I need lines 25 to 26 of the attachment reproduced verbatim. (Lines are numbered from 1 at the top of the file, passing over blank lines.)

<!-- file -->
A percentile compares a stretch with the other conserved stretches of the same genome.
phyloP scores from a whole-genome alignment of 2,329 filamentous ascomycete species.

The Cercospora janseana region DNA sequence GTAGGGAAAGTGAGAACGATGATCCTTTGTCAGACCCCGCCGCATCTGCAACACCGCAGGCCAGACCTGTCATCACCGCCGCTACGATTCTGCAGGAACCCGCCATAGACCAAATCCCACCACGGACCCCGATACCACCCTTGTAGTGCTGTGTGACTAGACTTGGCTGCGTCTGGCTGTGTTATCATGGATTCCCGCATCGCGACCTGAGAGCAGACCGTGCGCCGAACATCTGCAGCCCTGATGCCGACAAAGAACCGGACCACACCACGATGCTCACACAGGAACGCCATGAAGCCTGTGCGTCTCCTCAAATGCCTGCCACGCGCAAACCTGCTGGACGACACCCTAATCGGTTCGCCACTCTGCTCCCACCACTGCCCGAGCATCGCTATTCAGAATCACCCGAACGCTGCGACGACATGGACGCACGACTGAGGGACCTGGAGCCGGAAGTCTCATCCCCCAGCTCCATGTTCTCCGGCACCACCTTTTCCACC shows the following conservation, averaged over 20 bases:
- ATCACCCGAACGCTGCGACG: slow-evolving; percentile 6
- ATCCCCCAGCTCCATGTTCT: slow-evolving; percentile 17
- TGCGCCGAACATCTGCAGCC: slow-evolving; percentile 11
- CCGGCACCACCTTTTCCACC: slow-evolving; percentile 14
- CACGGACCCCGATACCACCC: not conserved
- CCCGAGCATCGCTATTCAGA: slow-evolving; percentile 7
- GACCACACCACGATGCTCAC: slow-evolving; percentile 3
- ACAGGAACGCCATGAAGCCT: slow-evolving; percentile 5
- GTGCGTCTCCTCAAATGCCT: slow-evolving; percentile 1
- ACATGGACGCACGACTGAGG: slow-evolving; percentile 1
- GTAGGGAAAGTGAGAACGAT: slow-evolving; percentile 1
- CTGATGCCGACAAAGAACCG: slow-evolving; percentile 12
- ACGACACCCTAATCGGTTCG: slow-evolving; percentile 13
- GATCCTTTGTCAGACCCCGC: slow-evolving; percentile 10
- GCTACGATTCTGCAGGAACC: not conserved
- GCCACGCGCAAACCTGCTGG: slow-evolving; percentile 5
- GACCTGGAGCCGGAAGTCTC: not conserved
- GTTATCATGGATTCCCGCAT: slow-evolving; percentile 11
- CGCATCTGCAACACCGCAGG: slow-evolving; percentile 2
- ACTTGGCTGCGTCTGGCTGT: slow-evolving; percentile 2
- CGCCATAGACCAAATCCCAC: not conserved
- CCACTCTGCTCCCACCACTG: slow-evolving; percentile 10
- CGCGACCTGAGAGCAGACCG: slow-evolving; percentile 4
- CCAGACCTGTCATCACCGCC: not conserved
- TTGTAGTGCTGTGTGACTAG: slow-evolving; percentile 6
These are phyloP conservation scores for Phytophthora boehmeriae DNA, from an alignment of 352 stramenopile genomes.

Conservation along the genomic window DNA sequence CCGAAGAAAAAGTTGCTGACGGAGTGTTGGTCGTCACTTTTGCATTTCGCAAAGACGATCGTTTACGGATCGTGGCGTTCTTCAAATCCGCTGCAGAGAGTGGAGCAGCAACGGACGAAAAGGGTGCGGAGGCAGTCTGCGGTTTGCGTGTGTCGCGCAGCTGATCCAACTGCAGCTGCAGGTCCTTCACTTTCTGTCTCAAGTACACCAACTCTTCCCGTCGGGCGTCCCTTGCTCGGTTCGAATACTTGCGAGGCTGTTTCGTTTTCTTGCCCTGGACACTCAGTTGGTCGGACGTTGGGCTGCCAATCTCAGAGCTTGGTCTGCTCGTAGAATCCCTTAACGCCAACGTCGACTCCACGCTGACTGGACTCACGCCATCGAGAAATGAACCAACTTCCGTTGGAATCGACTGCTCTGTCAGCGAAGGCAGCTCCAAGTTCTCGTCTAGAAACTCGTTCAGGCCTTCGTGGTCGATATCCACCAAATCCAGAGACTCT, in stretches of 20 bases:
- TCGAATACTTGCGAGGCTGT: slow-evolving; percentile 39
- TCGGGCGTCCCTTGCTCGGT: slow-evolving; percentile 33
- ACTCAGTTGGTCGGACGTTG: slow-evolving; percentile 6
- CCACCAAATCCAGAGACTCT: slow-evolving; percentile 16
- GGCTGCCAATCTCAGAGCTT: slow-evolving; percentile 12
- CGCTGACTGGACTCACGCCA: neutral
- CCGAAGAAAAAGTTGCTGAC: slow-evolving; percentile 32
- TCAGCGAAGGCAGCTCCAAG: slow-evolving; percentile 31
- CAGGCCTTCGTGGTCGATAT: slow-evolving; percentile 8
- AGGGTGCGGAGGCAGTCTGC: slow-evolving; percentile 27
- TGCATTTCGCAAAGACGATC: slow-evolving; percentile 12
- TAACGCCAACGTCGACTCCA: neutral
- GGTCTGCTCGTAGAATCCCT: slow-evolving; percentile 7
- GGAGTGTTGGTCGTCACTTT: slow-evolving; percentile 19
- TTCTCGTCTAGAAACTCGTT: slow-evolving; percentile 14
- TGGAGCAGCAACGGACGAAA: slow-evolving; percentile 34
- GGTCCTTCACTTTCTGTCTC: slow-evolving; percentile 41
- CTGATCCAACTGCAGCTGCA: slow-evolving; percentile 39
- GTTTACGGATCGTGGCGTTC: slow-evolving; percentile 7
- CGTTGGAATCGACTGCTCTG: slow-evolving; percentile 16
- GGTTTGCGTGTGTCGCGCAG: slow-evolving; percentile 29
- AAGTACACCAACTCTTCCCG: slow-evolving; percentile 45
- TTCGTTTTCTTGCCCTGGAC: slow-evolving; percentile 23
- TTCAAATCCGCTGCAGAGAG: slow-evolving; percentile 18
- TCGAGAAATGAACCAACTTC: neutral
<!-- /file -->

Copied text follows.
- CCACTCTGCTCCCACCACTG: slow-evolving; percentile 10
- CGCGACCTGAGAGCAGACCG: slow-evolving; percentile 4